Sunday, 25 August 2013

Bottling in 1901 - True Bottling

I love the name Lott uses for this method. "True bottling." It's a bit like "Real Ale" I guess, in concept. There's the implication that this is the proper way to bottle and that all other methods are just shortcuts.

Unsurprisingly, beers that were to go through this lengthy and demanding process needed to be top quality.

"Bottling Process No. 1.—True Bottling.

In order to brew suitable ale for bottling purposes, it is essential to have all classes of material — water, malt, hops, yeast, &c. — of the best, and any departure from this rule results in failure, more or less. Preferably, bottling ales are all-malt ales, but I can call to mind some very fine samples of bottled pale ale brewed with one-third sugar which, at the public auction to which bottled ales are submitted in Australia, fetched the highest price at the time, and samples of the same beers returned to this country were in almost perfect condition two years from the date of brewing."
Journal of the Federated Institutes of Brewing, Volume 7, Issue 2, March-April 1901, page 192 - 193.

The robustness of British beers in the 19th century was legendary. How many modern bottled beers could travel to Australia and back  unrefrigerated and still be in good condition after two years? Not very many, I can tell you.

Lott continues with a discussion of the most suitable ingredients:

"The use of a moderately hard water is certainly preferable for pale ales, and I believe any trained palate would distinguish beers so brewed from those made with a soft water.

The character of the water will also influence the selection of copper hops as regards the amount to be used and the length of time they will be boiled, but in all cases a large proportion of first-class hops will be necessary in the copper, and full weight of the finest-flavoured hops should be used for dry-hopping. The selection of these latter is, I consider, of the greatest importance for bottled ales: the direct effect due to the aroma of the hop is of course obvious, but the indirect effect due to the influence of the dry hops on the secondary fermentation is even more important, "sickness" and other frets being largely influenced by the particular quality of the hops used for hopping down. As regards the brewing process, it may be taken as a pretty definite rule that a high initial heat in the mash-tub and low attenuation at rack are to be aimed at, and a very large proportion of the best bottling ales are racked at about one-fourth their original gravity."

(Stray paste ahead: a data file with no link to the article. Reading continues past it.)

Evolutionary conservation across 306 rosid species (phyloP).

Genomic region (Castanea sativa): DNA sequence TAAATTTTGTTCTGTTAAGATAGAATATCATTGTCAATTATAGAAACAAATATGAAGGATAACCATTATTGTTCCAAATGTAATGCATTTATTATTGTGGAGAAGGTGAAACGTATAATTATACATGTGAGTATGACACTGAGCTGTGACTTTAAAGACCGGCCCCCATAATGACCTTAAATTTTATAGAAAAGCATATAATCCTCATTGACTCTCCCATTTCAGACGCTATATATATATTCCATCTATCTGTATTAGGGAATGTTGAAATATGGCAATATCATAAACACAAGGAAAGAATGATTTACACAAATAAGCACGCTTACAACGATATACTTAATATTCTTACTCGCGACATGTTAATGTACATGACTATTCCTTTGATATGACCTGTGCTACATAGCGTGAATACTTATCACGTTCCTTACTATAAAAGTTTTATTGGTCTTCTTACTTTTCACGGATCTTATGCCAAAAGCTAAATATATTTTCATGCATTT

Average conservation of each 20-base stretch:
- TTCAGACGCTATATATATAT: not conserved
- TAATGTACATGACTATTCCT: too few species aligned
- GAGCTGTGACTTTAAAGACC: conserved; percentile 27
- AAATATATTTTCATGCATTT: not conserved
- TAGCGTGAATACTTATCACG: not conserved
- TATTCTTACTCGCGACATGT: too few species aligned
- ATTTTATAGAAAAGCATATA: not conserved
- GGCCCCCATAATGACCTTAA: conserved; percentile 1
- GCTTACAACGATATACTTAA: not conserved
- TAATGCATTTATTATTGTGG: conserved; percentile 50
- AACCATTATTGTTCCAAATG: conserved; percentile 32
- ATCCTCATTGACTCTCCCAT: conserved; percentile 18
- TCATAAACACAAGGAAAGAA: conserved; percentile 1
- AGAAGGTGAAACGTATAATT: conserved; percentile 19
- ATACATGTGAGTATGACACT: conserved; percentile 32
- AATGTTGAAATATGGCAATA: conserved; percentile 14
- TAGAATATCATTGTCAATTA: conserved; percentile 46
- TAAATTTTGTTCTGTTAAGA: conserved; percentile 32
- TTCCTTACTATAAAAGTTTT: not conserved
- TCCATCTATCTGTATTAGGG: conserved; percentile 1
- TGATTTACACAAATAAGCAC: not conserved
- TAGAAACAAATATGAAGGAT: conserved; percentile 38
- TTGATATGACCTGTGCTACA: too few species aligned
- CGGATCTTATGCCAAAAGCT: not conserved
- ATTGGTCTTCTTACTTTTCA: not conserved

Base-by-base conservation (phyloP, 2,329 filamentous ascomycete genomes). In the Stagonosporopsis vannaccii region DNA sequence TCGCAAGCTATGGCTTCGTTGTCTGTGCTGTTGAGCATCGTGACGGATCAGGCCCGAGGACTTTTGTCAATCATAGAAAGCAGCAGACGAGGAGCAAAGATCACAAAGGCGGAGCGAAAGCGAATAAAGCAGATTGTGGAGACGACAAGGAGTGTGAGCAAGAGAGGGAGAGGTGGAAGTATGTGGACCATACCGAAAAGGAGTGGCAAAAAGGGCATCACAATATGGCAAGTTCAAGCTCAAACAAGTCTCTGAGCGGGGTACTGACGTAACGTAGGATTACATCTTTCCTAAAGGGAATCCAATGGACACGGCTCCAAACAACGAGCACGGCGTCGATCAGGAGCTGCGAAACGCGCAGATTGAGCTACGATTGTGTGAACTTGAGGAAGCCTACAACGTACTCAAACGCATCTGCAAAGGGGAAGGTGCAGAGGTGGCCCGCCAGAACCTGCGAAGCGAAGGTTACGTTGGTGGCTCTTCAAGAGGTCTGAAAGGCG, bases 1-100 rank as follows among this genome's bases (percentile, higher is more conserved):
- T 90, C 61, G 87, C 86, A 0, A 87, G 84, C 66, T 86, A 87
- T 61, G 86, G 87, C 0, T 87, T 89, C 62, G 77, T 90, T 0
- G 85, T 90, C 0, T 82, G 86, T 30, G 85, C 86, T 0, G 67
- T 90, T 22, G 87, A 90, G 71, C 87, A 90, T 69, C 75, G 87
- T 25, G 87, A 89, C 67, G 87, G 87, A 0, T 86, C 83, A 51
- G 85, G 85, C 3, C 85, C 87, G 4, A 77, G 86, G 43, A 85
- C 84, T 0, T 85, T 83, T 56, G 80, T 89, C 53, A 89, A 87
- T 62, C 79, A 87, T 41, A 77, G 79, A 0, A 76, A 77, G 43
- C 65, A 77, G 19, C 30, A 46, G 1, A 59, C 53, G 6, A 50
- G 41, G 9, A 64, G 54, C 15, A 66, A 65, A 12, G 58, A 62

Journal of the Federated Institutes of Brewing, Volume 7, Issue 2, March-April 1901, page 193.

Moderately hard? Surely Burton water is extremely hard? I'm not sure I understand what he's saying there.

I've noticed from looking at brewing records that beers meant to spend a long time between brewing and consumption - Keeping Ales and ones intended for export - tended to only use the latest season's hops. All beers bottled this way would spend many months maturing and conditioning before sale so you would expect them to use fresh, good-quality hops. That usually meant Kent hops in the form of Goldings, Farnhams or some kind of whitebine.

There are some informative details about the brewing process there. Like that beers for bottling were dry-hopped during secondary conditioning. But could the dry hops really cause the beer to "fret"? To my mind "fret" implies a too vigourous secondary fermentation. A high degree of attenuation was, of course, one of the techniques used to keep IPA sounds on the journey to India. Racking at quarter gravity means that the beer had attained 75% attenuation, which was fairly high for this period. In 1901, Whitbread's Ales were racked at between 57% and 77% apparent attenuation, with X Ale around 75%, Pale Ales 70% and KK and KKK 57% to 59%**.

Now it's time to look at secondary conditioning and the bottling process.

"Beers for bottling must be allowed to pass slowly and steadily through their secondary fermentation in the stores, and they should clarify naturally without the addition of finings.

When the secondary fermentation is over, they should be flattened, if necessary, by "porousing," but they should not be allowed to remain flat.